New Zealand economy Essay

            For over a decade, New Zealand has been undergoing continuous economic reforms under the various, successive governments.  These reforms centred mainly on transforming New Zealand from a highly protectionist and regulated economy to a liberalised free-trade economy.[1]  Even though there have been continuous efforts in restructuring New Zealand’s economy, and many improvements in areas especially as to tax reform and labour market policies, the country continues to underperform in many aspects of the economic development.

            Part of the problem is that there just aren’t enough people in New Zealand.  The nation is 50% larger than the state of Washington in the U.S.A., but just has over half of the population.  It is considered one of the most underpopulated countries in the world, and it has the lowest population density of any country in the OECD.[2]  People should be moving into New Zealand to grasps the opportunity for growth and development in the growth.  But what has been happening is that people from New Zealand are moving out.  Migration has had an impact on the country’s economic development as the nation’s talents migrate to Australia, Britain and Europe.  What the government should thus focus on is providing enough incentives to keep the people in the country and to further prevent this brain drain.

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            There are some incentives in place to address this migration issue, as a result of various economic reforms in the past.   For instance, New Zealand has switched from income to consumption tax, and has improved its welfare and labour systems.[3]  One way to improve incentives, and to discourage citizens from migrating to Britain and other countries, is to enforce a system of transparency and accountability in the government.  This reinforces individual reforms as well and restores public confidence in the political parties and the government as a whole.   Another incentive is to encourage local employment by providing certain tax exemptions or deductions to foreign investors who are intent in setting up shop in New Zealand.  The entry of more investments will bring about more business for the country, and this is bound to help improve local employment.  New Zealanders in services sectors, such as doctors and nurses, and fresh graduates, should also receive some incentives either in terms of tax benefits or welfare privileges, to entice them to stay and use their talents at home.  This way people will opt to stay in the country instead of migrating abroad for better opportunities.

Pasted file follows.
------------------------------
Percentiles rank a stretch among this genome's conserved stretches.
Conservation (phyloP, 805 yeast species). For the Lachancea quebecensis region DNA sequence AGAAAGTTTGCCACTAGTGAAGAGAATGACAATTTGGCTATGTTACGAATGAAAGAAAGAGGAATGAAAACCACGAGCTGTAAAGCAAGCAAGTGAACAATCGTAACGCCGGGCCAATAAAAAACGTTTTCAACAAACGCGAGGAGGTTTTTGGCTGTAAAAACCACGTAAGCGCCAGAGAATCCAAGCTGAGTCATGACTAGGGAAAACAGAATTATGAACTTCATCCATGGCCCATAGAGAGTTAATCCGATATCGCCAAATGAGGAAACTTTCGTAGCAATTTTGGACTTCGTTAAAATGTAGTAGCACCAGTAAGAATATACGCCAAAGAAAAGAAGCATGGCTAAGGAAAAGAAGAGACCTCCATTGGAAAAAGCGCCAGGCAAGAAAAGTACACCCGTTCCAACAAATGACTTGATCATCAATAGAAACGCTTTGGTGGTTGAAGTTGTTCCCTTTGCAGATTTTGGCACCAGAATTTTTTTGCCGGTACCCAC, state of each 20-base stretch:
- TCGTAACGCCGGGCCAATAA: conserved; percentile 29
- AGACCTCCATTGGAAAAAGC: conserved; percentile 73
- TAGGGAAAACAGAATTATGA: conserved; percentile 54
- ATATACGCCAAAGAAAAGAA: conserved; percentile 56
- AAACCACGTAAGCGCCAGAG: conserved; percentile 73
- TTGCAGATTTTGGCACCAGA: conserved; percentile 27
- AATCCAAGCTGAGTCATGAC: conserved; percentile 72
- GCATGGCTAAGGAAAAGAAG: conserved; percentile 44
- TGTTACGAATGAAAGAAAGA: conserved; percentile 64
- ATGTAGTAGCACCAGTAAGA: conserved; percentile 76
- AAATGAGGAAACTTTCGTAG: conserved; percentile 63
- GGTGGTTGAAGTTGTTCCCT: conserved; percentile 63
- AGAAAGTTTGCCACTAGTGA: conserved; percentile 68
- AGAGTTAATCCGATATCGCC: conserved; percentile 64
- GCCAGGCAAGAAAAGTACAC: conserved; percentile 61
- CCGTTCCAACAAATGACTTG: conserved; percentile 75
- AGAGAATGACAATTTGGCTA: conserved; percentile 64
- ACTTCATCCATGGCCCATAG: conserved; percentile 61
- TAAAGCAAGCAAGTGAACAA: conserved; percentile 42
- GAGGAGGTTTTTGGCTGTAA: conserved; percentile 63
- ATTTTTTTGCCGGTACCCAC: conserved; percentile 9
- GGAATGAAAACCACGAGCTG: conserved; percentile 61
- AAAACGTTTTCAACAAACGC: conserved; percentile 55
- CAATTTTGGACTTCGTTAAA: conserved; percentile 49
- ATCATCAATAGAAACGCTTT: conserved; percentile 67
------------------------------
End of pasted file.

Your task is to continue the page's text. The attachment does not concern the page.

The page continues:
BIBLIOGRAPHY

New Zealand.  (2006).  Wikipedia, The Free Encyclopedia.  Retrieved 25 May 2006 from: http://en.wikipedia.org/wiki/New_Zealand#Economy

Darwall, Rupert. (April 2003). Market Reform: Lesson from New Zealand. Policy Review Online.  Retrieved 25 May 2006 from: http://www.policyreview.org/apr03/darwall.html

Henderson, David.  (28 November 1995). Economic Reform: New Zealand in an International Perspective.  Welfare Chamber of Commerce, Breakfast Address.  Retrieved 25 May 2006 from: http://www.nzbr.org.nz/documents/speeches/speeches-95-96/wgtncoc.pdf

[1] New Zealand.  (2006).  Wikipedia, The Free Encyclopedia.  Retrieved 25 May 2006 from: http://en.wikipedia.org/wiki/New_Zealand#Economy
[2] Darwall, Rupert. (April 2003). Market Reform: Lesson from New Zealand. Policy Review Online.  Retrieved 25 May 2006 from: http://www.policyreview.org/apr03/darwall.html
[3] Henderson, David.  (28 November 1995). Economic Reform: New Zealand in an International Perspective.  Welfare Chamber of Commerce, Breakfast Address.  Retrieved 25 May 2006 from: http://www.nzbr.org.nz/documents/speeches/speeches-95-96/wgtncoc.pdf

 

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